Groups call for the protection of people with disabilities in Kenya

Two organizations working on behalf of people with disabilities in Kenya on Thursday called on the government to put in place social safety nets to protect them from COVID-19-related disorders such as loss of income.

Anderson Gitonga, executive director of United Disabled Persons of Kenya, said the pandemic has taken a heavy toll on the physically challenged population and needs to be offered social protection.

“The government should ensure that measures and interventions to contain the spread of the virus are adapted for people with disabilities,” Gitonga said in a statement in Nairobi.

People with disabilities struggle with lost income amid COVID-19 restrictions that include lockdowns, Gitonga said, noting that the disruption of essential health services had a negative impact on this vulnerable group of people.

Gitonga said physically disabled citizens have lost income-generating activities due to the pandemic, a scenario that has escalated their poverty and their inability to meet basic needs such as food, shelter and health care. Stimulus packages aimed at cushioning the poor from the negative effects of the pandemic should take into account the mental health and food security of people with disabilities.

According to the 2019 census, around 2.2 percent of the Kenyan population, or 0.9 million people, live with some forms of disability while the government has taken positive action to address their plight.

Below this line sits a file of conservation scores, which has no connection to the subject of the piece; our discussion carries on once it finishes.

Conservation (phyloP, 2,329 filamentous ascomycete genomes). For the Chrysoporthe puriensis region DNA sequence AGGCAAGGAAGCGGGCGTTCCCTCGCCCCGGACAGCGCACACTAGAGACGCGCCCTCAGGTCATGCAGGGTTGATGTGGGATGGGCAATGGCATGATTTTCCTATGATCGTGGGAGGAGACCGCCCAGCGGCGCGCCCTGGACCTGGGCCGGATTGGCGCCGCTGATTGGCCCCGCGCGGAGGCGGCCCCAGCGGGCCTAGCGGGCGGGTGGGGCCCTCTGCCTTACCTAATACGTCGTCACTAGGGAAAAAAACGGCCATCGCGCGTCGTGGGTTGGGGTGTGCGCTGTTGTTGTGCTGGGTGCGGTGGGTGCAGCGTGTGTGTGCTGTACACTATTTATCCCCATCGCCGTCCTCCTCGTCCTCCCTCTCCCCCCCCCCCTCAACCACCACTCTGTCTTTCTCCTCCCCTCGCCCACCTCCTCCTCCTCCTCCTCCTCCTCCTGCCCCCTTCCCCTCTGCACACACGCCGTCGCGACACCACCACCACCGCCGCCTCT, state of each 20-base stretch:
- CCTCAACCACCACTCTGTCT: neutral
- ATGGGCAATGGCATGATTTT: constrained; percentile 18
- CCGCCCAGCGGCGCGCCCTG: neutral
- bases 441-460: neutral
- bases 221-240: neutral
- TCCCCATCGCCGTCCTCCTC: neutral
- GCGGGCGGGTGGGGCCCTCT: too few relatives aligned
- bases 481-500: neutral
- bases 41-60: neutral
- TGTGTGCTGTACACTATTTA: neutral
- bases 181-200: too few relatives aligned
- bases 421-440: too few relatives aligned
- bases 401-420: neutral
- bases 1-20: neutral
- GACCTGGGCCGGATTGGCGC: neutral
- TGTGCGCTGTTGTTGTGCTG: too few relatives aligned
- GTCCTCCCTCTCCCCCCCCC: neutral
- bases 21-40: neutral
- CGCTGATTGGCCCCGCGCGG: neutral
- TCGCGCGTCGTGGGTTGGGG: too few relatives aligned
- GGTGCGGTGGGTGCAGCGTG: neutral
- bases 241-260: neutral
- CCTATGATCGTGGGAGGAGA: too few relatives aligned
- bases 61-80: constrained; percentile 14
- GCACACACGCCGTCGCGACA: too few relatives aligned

Kenya is one of the African countries that have adopted progressive legal and political frameworks to promote the well-being of disabled people through equal access to education, work, housing and health care.

Benson Kiptum, acting CEO of the Association for the Physically Disabled of Kenya, said COVID-19 has scaled back profits in key areas like gainful employment and access to basic services like health, clean water and shelter.

“The current income disorder is putting an increased burden on people with disabilities,” Kiptum said, insisting that remote working for disabled people during the COVID-19 era was a mirage due to a lack of tools.

He added that households with disabled people are struggling with dwindling savings as the pandemic increased spending on basic food, clothing and transportation.

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